American National Standards Institue. (1988). American National Standard for human factors engineering of visual display terminal workstations. ANSI/HFS 100-1988. New York: ANSI.

American National Standards Institute. (1991). Safety Color Code. ANSI Z535.1-1991. New York: ANSI.

American National Standards Institute. (1991). Safety color code. ANSI Z535.1-1991. New York: ANSI.

American National Standards Institute. (1991). Criteria for safety symbols. ANSI-Z535.3-1991. New York: ANSI.

American National Standards Institute. (1991). Product safety signs and labels. ANSI Z535.4-1991. New York: ANSI.

American Society for Testing and Materials. (1988). Minimum performance and safety requirements for components and systems of anesthesia gas machines. ASTM F1161-1988. Philadelphia: ASTM.

American Society for Testing and Materials. (1990). Ventilators intended for use in critical care. ASTM F1100-1990. Philadelphia: ASTM.

American Society for Testing and Materials. (1993). Standard specification for alarm signals in medical equipment used in anesthesia and respiratory care. ASTM F1463-93-1993. Philadelphia: ASTM.

International Electrotechnical Commission. (1988). Graphical symbols for electrical equipment in medical practice. IEC 878-1988. Geneva: Switzerland.

National Committee for Clinical Laboratory Standards. (1996) Laboratory instruments and data management systems: Design of software user interfaces and end user software systems validation, operation, and monitoring. NCCLS GP-19-P. Villanora, PA.: NCCLS.

U.S. Department of Defense. (1991). Anthropometry of U.S. military personnel. DOD-HDBK-743A. Washington, D.C.: DOD.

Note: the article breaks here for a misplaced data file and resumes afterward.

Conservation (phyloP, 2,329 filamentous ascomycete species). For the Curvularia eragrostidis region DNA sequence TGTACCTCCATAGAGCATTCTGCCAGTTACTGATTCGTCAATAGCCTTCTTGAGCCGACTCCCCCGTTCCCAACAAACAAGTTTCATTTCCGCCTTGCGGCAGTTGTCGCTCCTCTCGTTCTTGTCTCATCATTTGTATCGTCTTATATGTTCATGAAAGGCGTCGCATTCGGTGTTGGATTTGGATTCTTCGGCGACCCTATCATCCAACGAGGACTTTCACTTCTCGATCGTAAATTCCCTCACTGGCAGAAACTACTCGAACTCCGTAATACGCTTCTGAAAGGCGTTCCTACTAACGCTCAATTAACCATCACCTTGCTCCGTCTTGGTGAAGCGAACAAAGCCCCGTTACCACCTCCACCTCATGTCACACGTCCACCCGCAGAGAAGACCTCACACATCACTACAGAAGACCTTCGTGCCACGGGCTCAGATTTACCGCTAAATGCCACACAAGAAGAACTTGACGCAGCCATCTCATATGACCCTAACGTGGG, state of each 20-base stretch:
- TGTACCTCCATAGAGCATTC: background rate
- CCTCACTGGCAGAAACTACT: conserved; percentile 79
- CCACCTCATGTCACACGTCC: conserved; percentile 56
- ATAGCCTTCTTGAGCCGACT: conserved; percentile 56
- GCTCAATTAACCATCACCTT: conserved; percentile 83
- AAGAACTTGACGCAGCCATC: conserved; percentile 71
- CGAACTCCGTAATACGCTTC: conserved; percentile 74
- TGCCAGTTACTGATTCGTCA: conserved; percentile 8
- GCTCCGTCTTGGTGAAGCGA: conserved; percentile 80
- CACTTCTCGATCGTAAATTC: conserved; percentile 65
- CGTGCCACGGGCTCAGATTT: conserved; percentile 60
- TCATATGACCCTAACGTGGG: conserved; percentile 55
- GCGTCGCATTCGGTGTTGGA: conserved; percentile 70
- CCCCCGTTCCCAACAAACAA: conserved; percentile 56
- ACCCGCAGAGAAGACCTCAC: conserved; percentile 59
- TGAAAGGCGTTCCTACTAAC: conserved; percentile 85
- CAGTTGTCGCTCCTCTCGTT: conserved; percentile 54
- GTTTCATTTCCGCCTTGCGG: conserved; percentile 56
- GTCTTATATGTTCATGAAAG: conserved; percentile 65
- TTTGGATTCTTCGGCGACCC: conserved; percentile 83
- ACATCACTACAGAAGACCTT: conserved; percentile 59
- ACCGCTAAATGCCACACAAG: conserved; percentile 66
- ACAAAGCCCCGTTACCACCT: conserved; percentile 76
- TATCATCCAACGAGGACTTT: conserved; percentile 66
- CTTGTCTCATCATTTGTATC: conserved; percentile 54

U.S. Department of Defense. (1992). Human engineering design criteria for military systems, equipment, and facilities. MIL-STD-1472D. Washington, D.C.; DOD.

Textbooks, Reports, & Articles

Backinger, C., & Kingsley, P. (1993). Write it right: Recommendations for developing user instruction manuals for medical devices used in home health care, (HHS Pub. FDA 93-4258). Rockville, MD.: U.S. Department of Health and Human Services, Food and Drug Administration.

Bailey, R. W. (1989). Human performance engineering: using human factors/ergonomics to achieve computer system usability (2nd Edition). Englewood Cliffs: Prentice Hall.

Bias, R., & Mayhew, D. (1994). Cost justifying usability. Cambridge, MA: Academic Press.

Bogner, M.S. (Ed.). (1994). Human error In medicine. Hillsdale, NJ: Lawrence Erlbaum Associates.

Brennan, T.A. (1991). Incidence of adverse events and negligence in hospitalized patients: Results of the harvard medical practice study I. New England Jounel of Medicine, Vol. 324, No. 6.

Brown, C.M. (1989). Human-computer interface design guidelines. Norwood, NJ: Ablex Publishing Company.

Callan, J.R., & Gwynne, J.W. (1993). Human factors principles for medical device labeling. San Diego, CA: Pacific Sciences & Engineering Group.

Callan, J.R., Kelly, R.T., Gwynne, J.W., Muckler, F.A., Saunders, W.M., Lepage, R.P., Chin, E., Schoenfield, I., & Serig, D.I. (1995) Human factors evaluation of remote afterloading brachytherapy: function and task analysis. (NUREG/CR-6125, Vol 2.) Washington, D.C.: U.S. Nuclear Regulatory Commission.

Cangelosi R., Carstensen, P., Crowley, J., et al. (1989). An analysis of medical device-related reporting of anesthesiology-related deaths. Rockville, MD: Food and Drug Administration (Internal Report).

Carstensen, P. (1986). FDA Issues Pre-Use Checkout. Anesthesia Patient Safety Foundations Newsletter, 1,13-17.

Cook, R.I., Woods, D.D., Howie, M.B., Horrow, J.C., & Gaba, D.M. (1992). Unintentional delivery of vasoactive drugs with an electromechanical infusion device. Journal of Cardiothoracic and Vascular Anesthesia, 6 (2), 238-244.

Dray, S.M., & Karat, C. (1994). Human factors cost justification for an internal development project. In Bias, G., & Mayhew, D.J. (Eds.). Cost-justifying ssability (pp 111-122). Boston: Academic Press.

Dumas, J., & Redish, J.C. (1993). A practical guide to usability testing. Norwood, N.J.: Ablex Publishing Corporation.